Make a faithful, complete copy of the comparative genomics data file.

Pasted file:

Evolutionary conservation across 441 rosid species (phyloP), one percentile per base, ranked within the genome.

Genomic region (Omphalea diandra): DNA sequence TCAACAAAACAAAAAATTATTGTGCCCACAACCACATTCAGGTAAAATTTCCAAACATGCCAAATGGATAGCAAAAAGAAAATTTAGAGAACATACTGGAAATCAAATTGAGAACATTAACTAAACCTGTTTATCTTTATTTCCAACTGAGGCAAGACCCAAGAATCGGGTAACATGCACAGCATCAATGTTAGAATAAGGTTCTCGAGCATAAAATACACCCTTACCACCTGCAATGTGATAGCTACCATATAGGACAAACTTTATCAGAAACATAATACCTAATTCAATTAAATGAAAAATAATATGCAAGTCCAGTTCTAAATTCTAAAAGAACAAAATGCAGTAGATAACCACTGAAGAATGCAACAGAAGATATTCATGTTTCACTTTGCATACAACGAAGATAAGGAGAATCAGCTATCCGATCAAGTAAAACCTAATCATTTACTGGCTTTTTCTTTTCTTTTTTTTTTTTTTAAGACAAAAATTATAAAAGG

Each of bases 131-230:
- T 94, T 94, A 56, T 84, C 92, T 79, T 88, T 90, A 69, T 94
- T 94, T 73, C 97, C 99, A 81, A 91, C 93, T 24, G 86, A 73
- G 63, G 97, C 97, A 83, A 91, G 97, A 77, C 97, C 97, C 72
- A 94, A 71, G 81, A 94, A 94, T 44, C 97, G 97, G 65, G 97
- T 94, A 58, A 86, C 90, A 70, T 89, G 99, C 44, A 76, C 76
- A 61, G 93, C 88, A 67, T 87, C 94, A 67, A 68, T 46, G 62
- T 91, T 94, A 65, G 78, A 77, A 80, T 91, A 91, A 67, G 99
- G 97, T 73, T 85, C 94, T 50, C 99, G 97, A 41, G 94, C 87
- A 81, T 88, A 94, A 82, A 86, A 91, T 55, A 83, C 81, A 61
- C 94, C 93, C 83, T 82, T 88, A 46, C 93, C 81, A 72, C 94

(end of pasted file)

Evolutionary conservation across 441 rosid species (phyloP), one percentile per base, ranked within the genome.

Genomic region (Omphalea diandra): DNA sequence TCAACAAAACAAAAAATTATTGTGCCCACAACCACATTCAGGTAAAATTTCCAAACATGCCAAATGGATAGCAAAAAGAAAATTTAGAGAACATACTGGAAATCAAATTGAGAACATTAACTAAACCTGTTTATCTTTATTTCCAACTGAGGCAAGACCCAAGAATCGGGTAACATGCACAGCATCAATGTTAGAATAAGGTTCTCGAGCATAAAATACACCCTTACCACCTGCAATGTGATAGCTACCATATAGGACAAACTTTATCAGAAACATAATACCTAATTCAATTAAATGAAAAATAATATGCAAGTCCAGTTCTAAATTCTAAAAGAACAAAATGCAGTAGATAACCACTGAAGAATGCAACAGAAGATATTCATGTTTCACTTTGCATACAACGAAGATAAGGAGAATCAGCTATCCGATCAAGTAAAACCTAATCATTTACTGGCTTTTTCTTTTCTTTTTTTTTTTTTTAAGACAAAAATTATAAAAGG

Each of bases 131-230:
- T 94, T 94, A 56, T 84, C 92, T 79, T 88, T 90, A 69, T 94
- T 94, T 73, C 97, C 99, A 81, A 91, C 93, T 24, G 86, A 73
- G 63, G 97, C 97, A 83, A 91, G 97, A 77, C 97, C 97, C 72
- A 94, A 71, G 81, A 94, A 94, T 44, C 97, G 97, G 65, G 97
- T 94, A 58, A 86, C 90, A 70, T 89, G 99, C 44, A 76, C 76
- A 61, G 93, C 88, A 67, T 87, C 94, A 67, A 68, T 46, G 62
- T 91, T 94, A 65, G 78, A 77, A 80, T 91, A 91, A 67, G 99
- G 97, T 73, T 85, C 94, T 50, C 99, G 97, A 41, G 94, C 87
- A 81, T 88, A 94, A 82, A 86, A 91, T 55, A 83, C 81, A 61
- C 94, C 93, C 83, T 82, T 88, A 46, C 93, C 81, A 72, C 94